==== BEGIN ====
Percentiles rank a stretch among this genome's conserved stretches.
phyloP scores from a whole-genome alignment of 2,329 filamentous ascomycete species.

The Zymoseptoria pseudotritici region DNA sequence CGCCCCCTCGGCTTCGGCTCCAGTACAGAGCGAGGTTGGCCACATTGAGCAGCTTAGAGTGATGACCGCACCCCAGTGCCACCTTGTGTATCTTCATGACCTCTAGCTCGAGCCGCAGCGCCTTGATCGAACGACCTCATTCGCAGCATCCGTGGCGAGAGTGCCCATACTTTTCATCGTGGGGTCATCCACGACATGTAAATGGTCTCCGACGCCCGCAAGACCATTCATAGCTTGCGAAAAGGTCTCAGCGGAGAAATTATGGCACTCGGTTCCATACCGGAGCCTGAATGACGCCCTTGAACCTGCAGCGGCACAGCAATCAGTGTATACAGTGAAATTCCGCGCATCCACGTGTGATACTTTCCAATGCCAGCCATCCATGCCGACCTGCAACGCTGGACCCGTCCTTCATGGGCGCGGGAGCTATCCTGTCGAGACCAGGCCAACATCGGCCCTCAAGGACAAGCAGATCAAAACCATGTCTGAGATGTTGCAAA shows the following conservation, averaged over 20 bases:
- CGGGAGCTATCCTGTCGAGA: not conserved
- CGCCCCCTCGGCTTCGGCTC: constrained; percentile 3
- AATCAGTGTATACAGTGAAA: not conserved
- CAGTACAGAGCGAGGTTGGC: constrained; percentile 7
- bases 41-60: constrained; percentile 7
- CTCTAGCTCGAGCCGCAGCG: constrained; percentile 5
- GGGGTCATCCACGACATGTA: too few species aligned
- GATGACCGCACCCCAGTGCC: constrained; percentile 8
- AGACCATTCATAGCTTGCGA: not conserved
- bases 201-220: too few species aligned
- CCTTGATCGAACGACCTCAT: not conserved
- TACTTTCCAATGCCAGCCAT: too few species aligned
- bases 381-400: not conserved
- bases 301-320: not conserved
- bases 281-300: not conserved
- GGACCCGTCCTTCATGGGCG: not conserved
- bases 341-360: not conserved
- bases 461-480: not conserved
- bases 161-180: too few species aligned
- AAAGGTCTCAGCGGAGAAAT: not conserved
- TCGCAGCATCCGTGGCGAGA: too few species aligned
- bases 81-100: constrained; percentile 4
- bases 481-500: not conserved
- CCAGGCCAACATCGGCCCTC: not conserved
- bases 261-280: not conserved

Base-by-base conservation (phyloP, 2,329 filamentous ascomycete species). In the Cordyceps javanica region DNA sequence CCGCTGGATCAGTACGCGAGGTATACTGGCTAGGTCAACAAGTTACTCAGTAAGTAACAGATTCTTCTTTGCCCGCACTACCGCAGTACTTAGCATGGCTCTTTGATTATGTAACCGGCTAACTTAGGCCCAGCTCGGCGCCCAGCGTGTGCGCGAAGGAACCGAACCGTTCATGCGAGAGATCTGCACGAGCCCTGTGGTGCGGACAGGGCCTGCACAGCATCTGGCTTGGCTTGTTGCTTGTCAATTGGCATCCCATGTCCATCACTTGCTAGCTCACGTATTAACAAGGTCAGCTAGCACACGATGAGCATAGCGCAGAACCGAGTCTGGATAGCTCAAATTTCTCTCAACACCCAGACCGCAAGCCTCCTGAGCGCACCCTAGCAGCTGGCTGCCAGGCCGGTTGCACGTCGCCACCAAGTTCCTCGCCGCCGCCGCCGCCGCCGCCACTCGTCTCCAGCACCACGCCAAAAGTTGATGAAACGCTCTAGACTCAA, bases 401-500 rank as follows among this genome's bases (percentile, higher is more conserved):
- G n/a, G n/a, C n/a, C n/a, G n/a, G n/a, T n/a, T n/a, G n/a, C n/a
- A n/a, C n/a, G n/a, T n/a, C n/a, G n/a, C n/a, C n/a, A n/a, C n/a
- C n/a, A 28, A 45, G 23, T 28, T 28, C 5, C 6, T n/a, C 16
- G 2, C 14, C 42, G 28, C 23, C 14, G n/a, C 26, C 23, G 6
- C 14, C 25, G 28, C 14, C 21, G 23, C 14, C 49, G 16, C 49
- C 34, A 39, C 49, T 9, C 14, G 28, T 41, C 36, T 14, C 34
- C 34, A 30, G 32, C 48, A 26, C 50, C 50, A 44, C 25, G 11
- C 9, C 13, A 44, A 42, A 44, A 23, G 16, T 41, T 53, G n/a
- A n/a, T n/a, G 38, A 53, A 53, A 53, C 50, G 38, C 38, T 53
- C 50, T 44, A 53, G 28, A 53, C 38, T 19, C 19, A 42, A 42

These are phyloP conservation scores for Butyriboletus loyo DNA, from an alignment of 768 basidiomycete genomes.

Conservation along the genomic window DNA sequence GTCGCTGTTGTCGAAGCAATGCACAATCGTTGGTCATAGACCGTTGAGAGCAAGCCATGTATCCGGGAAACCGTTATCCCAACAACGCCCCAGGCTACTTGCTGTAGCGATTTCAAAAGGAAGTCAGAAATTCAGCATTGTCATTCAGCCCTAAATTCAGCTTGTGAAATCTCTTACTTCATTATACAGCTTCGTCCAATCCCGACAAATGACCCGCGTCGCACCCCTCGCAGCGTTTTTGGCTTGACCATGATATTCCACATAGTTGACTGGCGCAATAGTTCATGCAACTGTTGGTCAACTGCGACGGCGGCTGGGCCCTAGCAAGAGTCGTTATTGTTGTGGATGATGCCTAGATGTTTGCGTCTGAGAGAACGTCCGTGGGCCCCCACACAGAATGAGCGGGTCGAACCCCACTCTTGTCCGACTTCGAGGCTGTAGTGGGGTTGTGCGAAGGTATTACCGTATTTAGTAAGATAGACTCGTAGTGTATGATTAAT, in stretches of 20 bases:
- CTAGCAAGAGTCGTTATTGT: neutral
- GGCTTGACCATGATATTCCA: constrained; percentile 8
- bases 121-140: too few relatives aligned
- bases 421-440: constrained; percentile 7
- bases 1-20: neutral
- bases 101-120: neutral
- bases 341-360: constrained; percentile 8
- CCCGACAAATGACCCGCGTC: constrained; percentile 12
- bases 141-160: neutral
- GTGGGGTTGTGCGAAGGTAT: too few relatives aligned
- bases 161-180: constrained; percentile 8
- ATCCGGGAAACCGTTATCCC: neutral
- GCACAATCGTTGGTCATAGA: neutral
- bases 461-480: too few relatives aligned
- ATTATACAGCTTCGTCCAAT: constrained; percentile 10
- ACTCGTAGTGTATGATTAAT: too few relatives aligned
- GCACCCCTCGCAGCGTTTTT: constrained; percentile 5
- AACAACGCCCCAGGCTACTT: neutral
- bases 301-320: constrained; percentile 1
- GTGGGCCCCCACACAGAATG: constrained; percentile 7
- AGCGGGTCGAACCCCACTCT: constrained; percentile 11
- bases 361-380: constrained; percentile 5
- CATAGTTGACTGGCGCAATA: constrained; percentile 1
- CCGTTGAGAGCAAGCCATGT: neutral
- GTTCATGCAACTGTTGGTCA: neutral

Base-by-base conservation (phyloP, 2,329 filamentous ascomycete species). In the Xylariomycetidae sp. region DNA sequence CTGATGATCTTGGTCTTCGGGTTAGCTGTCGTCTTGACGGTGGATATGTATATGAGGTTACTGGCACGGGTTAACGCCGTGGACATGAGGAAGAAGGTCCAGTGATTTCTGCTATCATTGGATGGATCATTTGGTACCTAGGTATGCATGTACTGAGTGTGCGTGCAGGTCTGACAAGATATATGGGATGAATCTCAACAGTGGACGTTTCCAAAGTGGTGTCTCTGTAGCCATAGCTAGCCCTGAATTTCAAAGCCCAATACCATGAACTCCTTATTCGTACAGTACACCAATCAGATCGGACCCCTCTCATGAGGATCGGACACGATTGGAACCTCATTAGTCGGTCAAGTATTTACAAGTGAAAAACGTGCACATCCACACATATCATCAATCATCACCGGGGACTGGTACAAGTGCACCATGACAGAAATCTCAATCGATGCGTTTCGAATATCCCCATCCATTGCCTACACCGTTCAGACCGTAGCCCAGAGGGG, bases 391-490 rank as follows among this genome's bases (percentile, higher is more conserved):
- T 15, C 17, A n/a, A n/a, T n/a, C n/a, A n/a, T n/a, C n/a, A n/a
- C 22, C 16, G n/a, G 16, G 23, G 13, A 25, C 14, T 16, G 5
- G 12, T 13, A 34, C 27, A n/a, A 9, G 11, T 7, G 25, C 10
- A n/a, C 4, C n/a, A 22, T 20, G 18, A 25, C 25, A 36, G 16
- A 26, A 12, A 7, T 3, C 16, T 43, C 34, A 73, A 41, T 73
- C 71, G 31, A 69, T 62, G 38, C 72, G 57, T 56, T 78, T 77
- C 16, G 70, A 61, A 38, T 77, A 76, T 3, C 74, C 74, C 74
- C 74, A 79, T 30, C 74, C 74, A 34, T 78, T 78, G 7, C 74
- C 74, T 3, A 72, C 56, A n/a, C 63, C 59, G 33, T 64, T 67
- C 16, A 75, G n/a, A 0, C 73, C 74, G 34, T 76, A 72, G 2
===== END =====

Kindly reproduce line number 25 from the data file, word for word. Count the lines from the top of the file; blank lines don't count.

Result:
- bases 81-100: constrained; percentile 4